After facing what may have been “the toughest market environment in recent years,” Lenovo Group on Thursday announced plans to cut 3,200 jobs in its non-manufacturing workforce as part of a realignment that is expected to slash $1.35 billion in expenses on an annual basis.
The announced layoffs, which comprise 5 percent of Lenovo’s total headcount of 60,000 employees, coincided with the company’s acknowledgement that its global PC and tablet businesses regressed in the quarter that ended on June 30. The Hong Kong-based company also reported escalating competition and slowing growth in its smartphone business.
“Last quarter, we faced perhaps the toughest market environment in recent years, but we still achieved solid results,” Lenovo CEO Yuanqing Yang said.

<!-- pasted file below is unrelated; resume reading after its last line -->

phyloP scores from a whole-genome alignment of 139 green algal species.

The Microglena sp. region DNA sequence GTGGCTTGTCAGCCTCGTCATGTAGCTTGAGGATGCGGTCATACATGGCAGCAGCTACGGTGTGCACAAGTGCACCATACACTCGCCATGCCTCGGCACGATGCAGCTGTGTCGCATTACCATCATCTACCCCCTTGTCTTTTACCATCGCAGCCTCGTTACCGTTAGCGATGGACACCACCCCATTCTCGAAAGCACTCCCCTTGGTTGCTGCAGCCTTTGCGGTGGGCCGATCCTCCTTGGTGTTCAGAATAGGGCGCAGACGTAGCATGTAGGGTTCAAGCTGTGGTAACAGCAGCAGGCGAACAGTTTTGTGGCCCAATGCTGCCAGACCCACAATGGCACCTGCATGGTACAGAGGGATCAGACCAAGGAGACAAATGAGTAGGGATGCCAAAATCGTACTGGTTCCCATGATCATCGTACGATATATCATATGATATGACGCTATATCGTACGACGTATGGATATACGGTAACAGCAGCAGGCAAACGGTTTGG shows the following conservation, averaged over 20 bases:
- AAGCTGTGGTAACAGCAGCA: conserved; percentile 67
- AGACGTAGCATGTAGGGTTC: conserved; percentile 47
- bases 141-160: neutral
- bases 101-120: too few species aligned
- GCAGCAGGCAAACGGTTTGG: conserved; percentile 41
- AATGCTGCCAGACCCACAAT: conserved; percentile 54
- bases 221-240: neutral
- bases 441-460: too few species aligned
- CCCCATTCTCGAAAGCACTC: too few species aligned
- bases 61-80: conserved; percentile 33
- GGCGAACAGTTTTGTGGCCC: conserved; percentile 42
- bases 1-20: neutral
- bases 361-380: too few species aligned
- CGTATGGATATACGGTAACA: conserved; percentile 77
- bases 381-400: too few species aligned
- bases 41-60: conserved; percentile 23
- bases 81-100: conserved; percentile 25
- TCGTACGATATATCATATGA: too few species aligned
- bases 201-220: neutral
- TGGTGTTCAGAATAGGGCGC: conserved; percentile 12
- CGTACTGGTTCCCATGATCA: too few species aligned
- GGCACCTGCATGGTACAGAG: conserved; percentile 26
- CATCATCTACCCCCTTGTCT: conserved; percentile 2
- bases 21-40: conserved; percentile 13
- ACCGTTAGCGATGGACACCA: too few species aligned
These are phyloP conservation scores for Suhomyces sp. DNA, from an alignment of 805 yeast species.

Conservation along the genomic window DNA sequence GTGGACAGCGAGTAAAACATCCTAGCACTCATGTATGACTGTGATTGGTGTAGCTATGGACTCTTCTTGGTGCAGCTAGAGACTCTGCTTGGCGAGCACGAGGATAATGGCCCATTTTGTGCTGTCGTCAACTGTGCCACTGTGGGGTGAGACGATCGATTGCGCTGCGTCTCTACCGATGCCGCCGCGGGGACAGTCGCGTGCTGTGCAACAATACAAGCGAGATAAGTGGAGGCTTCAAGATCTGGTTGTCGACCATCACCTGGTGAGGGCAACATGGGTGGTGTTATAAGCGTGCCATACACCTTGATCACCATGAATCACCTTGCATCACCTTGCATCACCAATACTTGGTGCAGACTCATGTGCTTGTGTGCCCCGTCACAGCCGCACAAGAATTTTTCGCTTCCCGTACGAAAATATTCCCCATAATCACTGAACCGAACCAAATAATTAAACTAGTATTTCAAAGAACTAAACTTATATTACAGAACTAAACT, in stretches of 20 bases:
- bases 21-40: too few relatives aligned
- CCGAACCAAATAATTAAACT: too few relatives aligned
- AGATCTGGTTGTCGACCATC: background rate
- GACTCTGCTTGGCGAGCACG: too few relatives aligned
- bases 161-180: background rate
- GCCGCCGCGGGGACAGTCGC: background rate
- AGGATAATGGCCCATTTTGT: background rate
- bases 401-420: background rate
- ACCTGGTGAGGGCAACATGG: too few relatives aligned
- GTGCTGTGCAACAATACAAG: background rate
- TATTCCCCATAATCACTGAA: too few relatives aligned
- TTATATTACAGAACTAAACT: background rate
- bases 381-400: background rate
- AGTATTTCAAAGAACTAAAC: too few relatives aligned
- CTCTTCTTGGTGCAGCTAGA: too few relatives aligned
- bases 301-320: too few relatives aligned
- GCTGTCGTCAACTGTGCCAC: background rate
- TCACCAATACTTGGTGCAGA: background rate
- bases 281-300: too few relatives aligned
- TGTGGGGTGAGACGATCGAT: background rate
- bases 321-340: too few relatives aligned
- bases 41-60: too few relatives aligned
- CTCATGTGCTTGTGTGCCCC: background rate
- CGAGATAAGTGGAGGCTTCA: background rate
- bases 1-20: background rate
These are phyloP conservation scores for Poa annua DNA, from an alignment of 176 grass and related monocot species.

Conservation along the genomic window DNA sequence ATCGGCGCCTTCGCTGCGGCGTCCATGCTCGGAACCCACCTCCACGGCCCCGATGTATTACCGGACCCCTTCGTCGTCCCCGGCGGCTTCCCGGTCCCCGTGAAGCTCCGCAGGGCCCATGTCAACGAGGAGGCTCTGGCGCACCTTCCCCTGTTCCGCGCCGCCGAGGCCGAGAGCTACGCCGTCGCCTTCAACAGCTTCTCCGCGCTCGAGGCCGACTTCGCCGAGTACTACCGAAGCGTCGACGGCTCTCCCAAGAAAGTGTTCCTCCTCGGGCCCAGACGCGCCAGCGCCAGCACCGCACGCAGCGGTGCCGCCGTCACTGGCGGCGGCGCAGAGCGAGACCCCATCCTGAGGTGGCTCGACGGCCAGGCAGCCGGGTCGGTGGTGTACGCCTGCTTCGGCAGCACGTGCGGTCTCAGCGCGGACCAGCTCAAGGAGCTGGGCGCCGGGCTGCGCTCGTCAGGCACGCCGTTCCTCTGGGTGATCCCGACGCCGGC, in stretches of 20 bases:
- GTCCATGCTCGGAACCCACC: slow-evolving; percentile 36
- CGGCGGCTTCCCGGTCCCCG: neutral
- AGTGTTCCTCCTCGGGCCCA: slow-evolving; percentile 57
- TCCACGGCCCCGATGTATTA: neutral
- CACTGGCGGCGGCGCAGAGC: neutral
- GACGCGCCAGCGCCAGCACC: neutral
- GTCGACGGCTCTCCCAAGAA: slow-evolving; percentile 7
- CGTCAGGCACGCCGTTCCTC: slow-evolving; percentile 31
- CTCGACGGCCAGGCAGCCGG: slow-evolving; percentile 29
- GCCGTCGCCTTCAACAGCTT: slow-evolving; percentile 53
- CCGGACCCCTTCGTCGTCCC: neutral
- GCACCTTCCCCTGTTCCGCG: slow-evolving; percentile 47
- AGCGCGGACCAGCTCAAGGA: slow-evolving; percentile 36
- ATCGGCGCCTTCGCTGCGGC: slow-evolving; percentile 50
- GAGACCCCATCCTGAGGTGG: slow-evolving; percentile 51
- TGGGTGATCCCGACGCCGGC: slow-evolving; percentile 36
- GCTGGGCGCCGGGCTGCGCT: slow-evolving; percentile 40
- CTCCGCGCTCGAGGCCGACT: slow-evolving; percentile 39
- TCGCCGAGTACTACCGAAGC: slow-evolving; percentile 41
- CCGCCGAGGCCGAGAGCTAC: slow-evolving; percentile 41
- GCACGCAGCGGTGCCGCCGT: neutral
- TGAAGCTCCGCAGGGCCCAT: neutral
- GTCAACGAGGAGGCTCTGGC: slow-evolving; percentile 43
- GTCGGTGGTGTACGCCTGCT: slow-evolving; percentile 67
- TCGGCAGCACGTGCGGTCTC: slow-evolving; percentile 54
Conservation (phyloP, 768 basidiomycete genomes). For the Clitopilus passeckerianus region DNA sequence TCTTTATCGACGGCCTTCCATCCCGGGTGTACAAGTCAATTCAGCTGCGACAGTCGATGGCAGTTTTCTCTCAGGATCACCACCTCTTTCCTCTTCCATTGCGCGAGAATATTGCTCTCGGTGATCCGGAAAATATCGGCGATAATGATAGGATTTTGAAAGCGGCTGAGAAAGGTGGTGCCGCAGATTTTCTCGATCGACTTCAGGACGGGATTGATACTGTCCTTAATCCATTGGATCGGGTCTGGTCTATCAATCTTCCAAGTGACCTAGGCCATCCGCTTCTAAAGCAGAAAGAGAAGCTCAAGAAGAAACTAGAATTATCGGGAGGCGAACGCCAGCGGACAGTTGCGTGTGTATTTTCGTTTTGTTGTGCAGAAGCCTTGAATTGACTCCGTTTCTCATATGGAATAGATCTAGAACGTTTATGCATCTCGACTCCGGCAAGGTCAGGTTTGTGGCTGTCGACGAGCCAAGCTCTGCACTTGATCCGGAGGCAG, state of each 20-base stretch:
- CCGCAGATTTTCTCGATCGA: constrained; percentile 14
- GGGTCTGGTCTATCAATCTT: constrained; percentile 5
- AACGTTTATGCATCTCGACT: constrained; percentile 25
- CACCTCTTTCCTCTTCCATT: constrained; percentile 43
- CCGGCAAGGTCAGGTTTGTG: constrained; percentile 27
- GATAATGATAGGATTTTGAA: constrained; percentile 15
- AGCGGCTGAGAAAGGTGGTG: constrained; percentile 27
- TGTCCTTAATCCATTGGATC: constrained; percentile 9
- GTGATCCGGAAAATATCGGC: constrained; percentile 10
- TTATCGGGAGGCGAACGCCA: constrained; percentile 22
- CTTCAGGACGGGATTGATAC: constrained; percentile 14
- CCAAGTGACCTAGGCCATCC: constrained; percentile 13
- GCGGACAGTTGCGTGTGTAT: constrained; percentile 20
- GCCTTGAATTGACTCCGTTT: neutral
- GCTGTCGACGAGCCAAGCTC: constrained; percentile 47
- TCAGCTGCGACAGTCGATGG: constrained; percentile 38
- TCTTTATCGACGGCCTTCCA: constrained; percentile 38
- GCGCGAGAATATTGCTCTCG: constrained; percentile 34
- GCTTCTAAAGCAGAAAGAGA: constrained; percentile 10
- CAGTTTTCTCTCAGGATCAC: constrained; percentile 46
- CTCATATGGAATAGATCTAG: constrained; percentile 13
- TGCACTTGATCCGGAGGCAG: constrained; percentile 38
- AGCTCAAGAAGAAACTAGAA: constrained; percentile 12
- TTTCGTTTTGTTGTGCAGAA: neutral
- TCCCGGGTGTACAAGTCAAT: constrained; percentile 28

Yang cited some positives in the PC, smartphone and enterprise businesses. He still cautioned, “But to build long-term, sustainable growth, we must take proactive and decisive actions in every part of the businesses.”
Quarterly revenues rose 3 percent over the year-ago period to US$10.7 billion, but Lenovo’s profit plunged 51 percent, to $105 million. Lenovo, which closed its $2.9 billion acquisition of Motorola Mobility last year, said Motorola’s profits were hurt by macroeconomic challenges.
In spite of the financial headwinds, Lenovo said its PC business has grown to control 20.6 percent of the global market. And outside China, Lenovo’s smartphone volume rose 68 percent.
The company said its realignment will include a restructuring of its Mobile Business Group, resulting in a more streamlined product portfolio. In the most recent quarter, Lenovo’s smartphone share of the global market fell half of one percentage point to 4.7 percent, making it the world’s fifth-largest smartphone supplier.